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This week marked the 4th anniversary of the discovery of Homo naledi. Years later, research on this weird human species is still ongoing, revealing more and more unusual things about them. Like recent work on Homo naledi legs, which has revealed they walked weird, for a human1.

Legs 11

Homo naledi is just a weird human species overall. It shares many traits with us and other recent humans, as well as many with the earlier Australopithecus. Plus a few unique features are thrown in for good luck.

Yet despite looking like a weird halfway point between humans and Australopiths, it lived nowhere near the halfway point between those two groups. Instead, it lived less than half a million years ago; hundreds of thousands of years after the last Australopithecus went extinct.

A handy summary of Homo naledi from NatGeo

A mystery is like a magnet to scientists, so palaeoanthropologists have spent the past few years going “what’s the deal with Homo naledi“?

The latest effort to answer this question has focused on three Homo naledi legs. Specifically, their thighs. More specifically, the upper part of their thighs in the hip joint. EVEN MORE SPECIFICALLY, the cross-section of those bits of thigh1.

Homo naledi legs with the locations of CT scans taken
The three Homo naledi legs studied, with the red squares where cross-sections were taken via CT scans1.

This part of the body is kind of a big deal on account of us walking upright. As such, the entire weight of your body passes through this joint. Accordingly, the bone here has become increasingly chonky to deal with these forces1,2.

However, evolution is nothing if not frugal. The entire joint is not exposed to that weight, so not all of it has become chonky. In fact, parts of it have weakened compared to chimps as our gait exerts less force on it. No sense growing bone where it isn’t needed2.

Radiograph of human and chimp thigh. Ours has adapted to the forces of bipedalism by becoming stronger on the bottom. However, density has been lost elsewhere as it wasn’t needed2.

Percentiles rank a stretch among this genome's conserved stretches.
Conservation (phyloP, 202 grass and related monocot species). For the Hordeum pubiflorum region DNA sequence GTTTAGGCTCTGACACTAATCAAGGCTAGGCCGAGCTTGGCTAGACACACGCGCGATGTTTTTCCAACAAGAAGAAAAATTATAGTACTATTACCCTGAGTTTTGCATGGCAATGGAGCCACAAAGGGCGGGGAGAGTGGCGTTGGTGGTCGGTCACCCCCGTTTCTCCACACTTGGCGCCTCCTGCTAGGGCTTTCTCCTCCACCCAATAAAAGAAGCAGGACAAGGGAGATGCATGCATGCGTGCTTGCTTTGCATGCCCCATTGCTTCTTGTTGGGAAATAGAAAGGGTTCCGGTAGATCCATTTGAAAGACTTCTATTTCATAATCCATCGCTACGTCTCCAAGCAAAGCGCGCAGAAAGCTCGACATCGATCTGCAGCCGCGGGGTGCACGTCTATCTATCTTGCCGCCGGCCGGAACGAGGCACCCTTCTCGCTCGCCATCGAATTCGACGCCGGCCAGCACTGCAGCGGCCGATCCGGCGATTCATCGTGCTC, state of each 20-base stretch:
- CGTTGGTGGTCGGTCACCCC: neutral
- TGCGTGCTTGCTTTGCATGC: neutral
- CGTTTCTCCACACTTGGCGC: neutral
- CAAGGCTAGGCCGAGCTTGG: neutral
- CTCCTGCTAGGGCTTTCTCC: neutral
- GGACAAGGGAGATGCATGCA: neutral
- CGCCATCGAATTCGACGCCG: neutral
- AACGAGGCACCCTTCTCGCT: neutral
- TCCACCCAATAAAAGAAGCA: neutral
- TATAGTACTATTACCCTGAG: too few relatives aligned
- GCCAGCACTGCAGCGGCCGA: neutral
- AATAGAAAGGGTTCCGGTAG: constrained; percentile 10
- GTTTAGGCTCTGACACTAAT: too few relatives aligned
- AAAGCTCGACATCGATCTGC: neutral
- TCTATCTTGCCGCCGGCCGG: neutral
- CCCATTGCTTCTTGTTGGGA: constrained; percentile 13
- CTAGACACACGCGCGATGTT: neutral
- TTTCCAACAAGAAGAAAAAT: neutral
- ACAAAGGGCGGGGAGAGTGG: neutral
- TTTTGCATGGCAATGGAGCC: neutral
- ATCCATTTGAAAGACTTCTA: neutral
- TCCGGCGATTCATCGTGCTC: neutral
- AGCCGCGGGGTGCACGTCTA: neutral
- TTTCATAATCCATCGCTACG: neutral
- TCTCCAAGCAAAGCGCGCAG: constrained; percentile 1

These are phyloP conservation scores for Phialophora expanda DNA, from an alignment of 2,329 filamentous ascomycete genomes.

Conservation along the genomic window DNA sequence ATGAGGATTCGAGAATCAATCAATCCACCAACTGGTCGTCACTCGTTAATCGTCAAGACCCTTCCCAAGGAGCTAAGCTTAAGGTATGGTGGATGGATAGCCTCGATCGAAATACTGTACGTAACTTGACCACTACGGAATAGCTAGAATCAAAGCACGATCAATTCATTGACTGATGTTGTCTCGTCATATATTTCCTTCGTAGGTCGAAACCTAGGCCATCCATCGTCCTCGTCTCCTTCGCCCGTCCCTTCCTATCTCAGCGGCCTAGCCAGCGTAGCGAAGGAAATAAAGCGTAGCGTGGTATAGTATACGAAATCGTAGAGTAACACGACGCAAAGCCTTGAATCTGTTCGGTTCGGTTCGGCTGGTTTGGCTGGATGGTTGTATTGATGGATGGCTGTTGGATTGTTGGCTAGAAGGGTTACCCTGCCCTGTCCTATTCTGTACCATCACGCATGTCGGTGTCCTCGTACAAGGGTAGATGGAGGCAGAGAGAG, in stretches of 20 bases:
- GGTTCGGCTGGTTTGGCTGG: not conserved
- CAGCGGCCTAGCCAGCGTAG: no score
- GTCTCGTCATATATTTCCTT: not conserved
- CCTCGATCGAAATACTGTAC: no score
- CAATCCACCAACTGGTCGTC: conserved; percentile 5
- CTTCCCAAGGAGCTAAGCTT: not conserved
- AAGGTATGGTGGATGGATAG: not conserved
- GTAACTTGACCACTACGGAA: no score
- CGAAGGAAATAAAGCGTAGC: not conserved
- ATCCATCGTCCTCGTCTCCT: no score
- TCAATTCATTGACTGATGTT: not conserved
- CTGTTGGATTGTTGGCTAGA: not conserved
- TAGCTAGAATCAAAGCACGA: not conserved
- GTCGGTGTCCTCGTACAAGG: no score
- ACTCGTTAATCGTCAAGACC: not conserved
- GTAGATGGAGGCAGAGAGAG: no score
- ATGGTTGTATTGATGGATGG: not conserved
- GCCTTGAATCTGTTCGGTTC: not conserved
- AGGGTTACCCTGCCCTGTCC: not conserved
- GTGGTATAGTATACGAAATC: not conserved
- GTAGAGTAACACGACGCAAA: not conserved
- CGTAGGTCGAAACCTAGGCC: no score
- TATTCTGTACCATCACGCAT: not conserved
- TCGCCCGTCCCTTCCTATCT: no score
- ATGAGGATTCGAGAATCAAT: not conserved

The Homo naledi legs

Long story short, the density of bone in the top of the thigh has adapted to the way different species walk. As such, researchers can use it to spot species that walk upright. Specifically, we’re looking for increasing thickness on the bottom of the joint.

Sure enough, this recent research has found the Homo naledi legs fit this pattern, confirming they were well adapted for bipedalism1.

Homo naledi legs cross section
The cross-section of the Homo naledi leg joint, complete with bipedal features1.

Meanwhile, other parts of our hip joint have gotten thinner as our way of walking exposes them to reduced forces. Specifically, the glutes take some of the strain of the top of the joint, hence why only the bottom part gets thicker2.

However, this is where things start to get weird in these Homo naledi legs.

Sure enough, these legs have lost thickness in some places. However, it’s different from our pattern of thickness. Taken together with some of the other weird features in this joint, this means they likely had a different gait to us. One not seen in any other human species1.

Instead, these features look like those seen in the earlier Australopithecus. Their (and thus Homo naledi‘s) gait involved a lot more side to side movement than ours1.

A reconstruction of Australopithecus sediba which features some of the side to side movement Homo naledi like had3.

Yet another thing that makes this weird species of human weirder.

References

  1. Friedl, L., Claxton, A.G., Walker, C.S., Churchill, S.E., Holliday, T.W., Hawks, J., Berger, L.R., DeSilva, J.M. and Marchi, D., 2019. Femoral neck and shaft structure in Homo naledi from the Dinaledi Chamber (Rising Star System, South Africa). Journal of Human Evolution133, pp.61-77.
  2. Ruff, C.B. and Higgins, R., 2013. Femoral neck structure and function in early hominins. American journal of physical anthropology150(4), pp.512-525.
  3. Zhang, A.Y. and DeSilva, J.M., 2018. Australopithecus sediba—Computer Animation of the Walking Mechanics of Australopithecus sediba. PaleoAnthropology2018, pp.423-432.

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